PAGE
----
1. Great information. Hard to find this amount of details anywhere on the web for FBSD iSCSI. Totally appreciate the efforts

  2. Hi,

    great guid, but how do you automate the part below

    iscontrol -c /etc/iscsi.conf -n officeiscsi

    and do you get fstab part to work without the above?


  3. Hi, there’s a small typo here:

    “You may also need to update /etc/fstab file:
    /dev/ad1s1 /iscsi ufs rw 3 3”

    i guess ad1s1 should be da1s1. anyway.
    thx for the howto

  4. Just tested it with Openfiler and it doesn’t work.
    I will soon test it with FreeNAS also.
    I keep having this error:
    #iscontrol -c /etc/iscsi.conf -n target0
    0x0203: Not found
    If I play with the username/pass (change it) it cryes about authentification error…
    I’ll also do some tcpdump traces to see what’s the error…

  5. Andrei,

    I’ve tested above instructions only on FreeBSD 7. Let us know more about your findings on FreeNAS or Openfiler.

  6. It works with Openfiler (tested only on vmware environment). I reconfigured from the beginning. The important thing is to remove any network ACLs and authentification and start from the simplest configuration. But I can’t set it to add the device automatically after reboot (excluding cron’s @reboot).

  7. I tried this tutorial on a amd64 version. It works fine up to the part, where the new partion shuld be mounted. When trying to mount the device (mount /dev/da0s1 /iscsi), the following message occurs:

    mount: /dev/da0s1 : Invalid argument

    I tried to build the fs, with the following command:

    newfs /dev/da0s1

    After this, the device can be mounted. But when trying to access the volume (read or write) the complete machine freezes and needs a hard-reset to start up again. Any ideas?

  8. I agree with Andrei… works great with OpenFiler, both being under VMware control. But, I also tested with a ZFS iSCSI target on Solaris 10 08/07, and it didn’t work. I think the ZFS iSCSI target controller (or the Solaris 10 one) is broken, as a Mac OS iSCSI initiator can’t talk to it properly either. I will check more into the compatibility issue. But, doing a “iscontrol -c /etc/iscsi.conf -n ” causes an infinite da???? detection loop by the system.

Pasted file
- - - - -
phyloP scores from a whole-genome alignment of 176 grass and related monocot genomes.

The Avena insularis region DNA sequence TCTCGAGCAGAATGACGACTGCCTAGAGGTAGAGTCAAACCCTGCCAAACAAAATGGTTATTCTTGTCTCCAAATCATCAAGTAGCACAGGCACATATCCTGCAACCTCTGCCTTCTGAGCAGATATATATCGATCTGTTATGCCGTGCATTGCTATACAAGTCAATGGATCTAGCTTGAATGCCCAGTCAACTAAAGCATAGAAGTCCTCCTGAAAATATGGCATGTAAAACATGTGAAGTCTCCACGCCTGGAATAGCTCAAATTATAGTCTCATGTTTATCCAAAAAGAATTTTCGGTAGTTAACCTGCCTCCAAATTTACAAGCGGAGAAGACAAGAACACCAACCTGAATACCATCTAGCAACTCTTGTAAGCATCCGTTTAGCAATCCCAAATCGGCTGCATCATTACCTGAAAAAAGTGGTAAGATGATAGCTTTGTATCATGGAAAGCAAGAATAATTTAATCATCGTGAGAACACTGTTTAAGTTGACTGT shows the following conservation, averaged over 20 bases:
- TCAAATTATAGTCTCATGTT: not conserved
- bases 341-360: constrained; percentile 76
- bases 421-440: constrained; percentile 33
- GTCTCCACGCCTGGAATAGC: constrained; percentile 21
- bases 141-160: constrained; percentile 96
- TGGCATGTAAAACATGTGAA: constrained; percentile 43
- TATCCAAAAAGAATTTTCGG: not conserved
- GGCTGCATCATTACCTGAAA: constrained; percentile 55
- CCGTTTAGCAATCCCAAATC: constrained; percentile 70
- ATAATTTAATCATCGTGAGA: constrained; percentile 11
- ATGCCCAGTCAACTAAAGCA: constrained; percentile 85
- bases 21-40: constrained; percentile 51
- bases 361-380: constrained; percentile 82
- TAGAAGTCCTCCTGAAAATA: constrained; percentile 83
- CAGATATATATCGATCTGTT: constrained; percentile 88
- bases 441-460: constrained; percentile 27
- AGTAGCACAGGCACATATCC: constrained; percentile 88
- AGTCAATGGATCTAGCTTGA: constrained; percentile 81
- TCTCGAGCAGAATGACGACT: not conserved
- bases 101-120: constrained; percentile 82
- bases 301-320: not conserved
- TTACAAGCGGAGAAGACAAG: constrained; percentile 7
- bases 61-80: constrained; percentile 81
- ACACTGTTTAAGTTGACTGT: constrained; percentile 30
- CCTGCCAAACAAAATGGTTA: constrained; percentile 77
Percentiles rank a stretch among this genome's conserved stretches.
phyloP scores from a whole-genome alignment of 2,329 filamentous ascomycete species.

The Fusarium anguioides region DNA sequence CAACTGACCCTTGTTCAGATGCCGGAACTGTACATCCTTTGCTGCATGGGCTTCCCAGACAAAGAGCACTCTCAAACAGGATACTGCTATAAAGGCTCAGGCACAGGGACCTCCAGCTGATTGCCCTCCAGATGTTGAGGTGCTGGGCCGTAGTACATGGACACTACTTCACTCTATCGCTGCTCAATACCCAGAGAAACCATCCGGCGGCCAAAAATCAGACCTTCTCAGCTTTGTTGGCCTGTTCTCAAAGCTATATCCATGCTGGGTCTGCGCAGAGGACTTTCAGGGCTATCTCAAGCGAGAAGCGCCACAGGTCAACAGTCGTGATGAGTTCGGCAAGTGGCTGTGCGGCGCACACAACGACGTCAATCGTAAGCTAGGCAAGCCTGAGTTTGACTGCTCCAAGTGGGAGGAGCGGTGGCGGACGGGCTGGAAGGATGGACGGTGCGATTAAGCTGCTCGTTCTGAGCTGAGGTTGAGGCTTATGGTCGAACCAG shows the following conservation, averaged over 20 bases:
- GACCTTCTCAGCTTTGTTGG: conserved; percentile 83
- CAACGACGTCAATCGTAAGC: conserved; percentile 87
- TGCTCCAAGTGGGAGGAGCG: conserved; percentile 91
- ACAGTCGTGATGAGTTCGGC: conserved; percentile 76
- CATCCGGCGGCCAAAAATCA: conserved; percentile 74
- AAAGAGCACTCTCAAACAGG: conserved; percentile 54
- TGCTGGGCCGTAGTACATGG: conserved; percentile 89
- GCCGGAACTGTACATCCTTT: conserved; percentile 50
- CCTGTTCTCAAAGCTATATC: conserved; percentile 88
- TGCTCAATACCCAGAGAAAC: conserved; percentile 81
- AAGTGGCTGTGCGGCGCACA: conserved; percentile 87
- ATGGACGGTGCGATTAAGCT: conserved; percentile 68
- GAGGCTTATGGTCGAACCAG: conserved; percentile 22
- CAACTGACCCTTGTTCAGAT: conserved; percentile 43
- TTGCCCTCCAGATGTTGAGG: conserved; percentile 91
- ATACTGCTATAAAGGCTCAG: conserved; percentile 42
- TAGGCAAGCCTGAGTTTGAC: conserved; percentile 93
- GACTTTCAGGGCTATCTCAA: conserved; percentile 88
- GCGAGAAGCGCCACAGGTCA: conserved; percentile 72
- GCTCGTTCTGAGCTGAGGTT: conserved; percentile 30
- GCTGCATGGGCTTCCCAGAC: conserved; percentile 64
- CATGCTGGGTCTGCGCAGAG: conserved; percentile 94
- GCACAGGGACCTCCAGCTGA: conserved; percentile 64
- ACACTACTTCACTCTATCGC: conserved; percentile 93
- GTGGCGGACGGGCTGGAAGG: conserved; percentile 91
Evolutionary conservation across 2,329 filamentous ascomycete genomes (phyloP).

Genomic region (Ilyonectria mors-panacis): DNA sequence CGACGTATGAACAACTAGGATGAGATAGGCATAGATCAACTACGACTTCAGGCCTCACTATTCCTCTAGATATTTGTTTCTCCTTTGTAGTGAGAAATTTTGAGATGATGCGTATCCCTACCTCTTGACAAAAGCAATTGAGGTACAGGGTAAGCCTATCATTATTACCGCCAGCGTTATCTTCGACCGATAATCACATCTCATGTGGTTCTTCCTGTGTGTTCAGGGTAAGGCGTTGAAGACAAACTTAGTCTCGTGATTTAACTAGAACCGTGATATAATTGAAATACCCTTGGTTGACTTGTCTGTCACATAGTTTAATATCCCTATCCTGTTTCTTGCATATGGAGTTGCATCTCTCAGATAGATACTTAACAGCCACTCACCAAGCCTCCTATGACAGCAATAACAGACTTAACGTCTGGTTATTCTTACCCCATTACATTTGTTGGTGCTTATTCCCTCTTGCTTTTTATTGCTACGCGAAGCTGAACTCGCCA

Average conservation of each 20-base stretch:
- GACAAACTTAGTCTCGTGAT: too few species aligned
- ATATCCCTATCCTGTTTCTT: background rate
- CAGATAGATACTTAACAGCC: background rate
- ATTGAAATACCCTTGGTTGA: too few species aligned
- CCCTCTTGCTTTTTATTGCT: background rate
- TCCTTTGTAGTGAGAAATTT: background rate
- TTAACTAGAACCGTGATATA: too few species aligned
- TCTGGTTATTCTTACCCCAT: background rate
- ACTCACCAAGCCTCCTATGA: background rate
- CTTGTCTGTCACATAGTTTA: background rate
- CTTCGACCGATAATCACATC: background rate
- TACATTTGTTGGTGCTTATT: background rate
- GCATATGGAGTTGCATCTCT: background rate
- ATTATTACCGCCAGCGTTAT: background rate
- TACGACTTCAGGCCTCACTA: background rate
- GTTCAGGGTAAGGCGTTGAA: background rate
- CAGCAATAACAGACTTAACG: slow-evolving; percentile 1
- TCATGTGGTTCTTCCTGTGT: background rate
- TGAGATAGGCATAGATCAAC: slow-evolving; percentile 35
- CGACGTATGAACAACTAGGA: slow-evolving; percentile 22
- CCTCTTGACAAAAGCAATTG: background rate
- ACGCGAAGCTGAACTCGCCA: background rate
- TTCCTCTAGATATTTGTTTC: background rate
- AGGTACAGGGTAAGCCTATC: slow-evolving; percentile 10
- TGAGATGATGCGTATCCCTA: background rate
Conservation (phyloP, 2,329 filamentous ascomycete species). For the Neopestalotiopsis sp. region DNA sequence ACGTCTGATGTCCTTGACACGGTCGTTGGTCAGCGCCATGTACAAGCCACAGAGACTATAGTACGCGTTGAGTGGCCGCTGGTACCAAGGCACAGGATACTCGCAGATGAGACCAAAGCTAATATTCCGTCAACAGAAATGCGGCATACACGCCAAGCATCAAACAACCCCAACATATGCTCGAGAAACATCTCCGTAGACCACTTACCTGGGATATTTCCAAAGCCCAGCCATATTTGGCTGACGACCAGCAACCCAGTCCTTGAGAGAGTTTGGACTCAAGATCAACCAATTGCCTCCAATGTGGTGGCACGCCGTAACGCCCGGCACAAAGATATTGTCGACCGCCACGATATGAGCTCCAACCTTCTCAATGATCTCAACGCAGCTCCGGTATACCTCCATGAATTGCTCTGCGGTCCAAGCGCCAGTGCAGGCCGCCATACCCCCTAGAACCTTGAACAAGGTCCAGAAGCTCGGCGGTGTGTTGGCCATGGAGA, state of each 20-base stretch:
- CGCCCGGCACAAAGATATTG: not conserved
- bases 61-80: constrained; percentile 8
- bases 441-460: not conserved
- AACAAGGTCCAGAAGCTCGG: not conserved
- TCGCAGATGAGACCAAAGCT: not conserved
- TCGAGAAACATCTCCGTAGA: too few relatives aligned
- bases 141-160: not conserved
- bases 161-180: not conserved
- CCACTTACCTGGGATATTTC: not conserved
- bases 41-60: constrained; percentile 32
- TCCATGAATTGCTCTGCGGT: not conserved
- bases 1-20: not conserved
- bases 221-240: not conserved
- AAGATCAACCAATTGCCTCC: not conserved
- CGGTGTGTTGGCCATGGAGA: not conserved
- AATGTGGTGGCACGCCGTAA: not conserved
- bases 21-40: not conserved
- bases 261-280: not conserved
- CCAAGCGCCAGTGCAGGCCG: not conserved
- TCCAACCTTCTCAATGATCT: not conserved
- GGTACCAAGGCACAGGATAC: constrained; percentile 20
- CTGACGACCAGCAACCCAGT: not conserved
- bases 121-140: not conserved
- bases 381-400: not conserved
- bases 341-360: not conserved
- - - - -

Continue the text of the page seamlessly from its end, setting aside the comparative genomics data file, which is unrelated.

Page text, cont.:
9. I just set this up between freebsd 7.0 and netapp filer simulator (ontap 7251) , both running under virtualbox 214 with CHAP authentication. All worked very well since the very first try.
    This is obviously not a production environment so I can’t really tell anything except that it worked with the mentioned config:(
    I noticed a small flaw of iscontrol: I could not display valid initiator name of my freebsd, this should be something like iqn.XXXXXX….., it is visible on filer after first discovery session, but you need to have access to storage side, which not always is possible (large organisations often have separate teams).

  10. nopam# kldstat
    Id Refs Address Size Name
    1 7 0xc0400000 9fab28 kernel
    2 1 0xc0dfb000 ff18 iscsi_initiator.ko
    3 1 0xc0e0b000 6a45c acpi.ko
    4 1 0xc44d9000 a6000 zfs.ko
    5 1 0xc457f000 2000 opensolaris.ko

    nopam# iscontrol -v -d targetaddress= initiatorname=nxl
    adding ‘targetaddress=’
    I-: cmd=0x3 len=265
    T-: cmd=0x23 len=211
    I-: cmd=0x4 len=16
    recvpdu: Socket is not connected
    recvpdu failed
    I-: cmd=0x6 len=0
    recvpdu: Socket is not connected
    recvpdu failed

    this is the result of my working.
    any ideas ??
    sorry for my poor english ..

  11. Many targets will require a properly formatted InitiatorName. i.e. It must start with iqn. and it must contain a ‘:’

    Also, once the drive is mounted, many camcontrol commands will work to get additional info.

    There does seem to be occasional problems with FreeBSD attempting to mount the drives before the iscsi connection is established.

  12. Vivek,

    Great, short and sweat article. Just wanted to add, there is no need to add “device iscsi_initiator” into the kernel, recompile and reboot the system if you will use it as a loadable module. You may simple just “# kldload iscsi_initiator” from the command-line or add it to /boot/loader.conf to have it load automatically at boot time.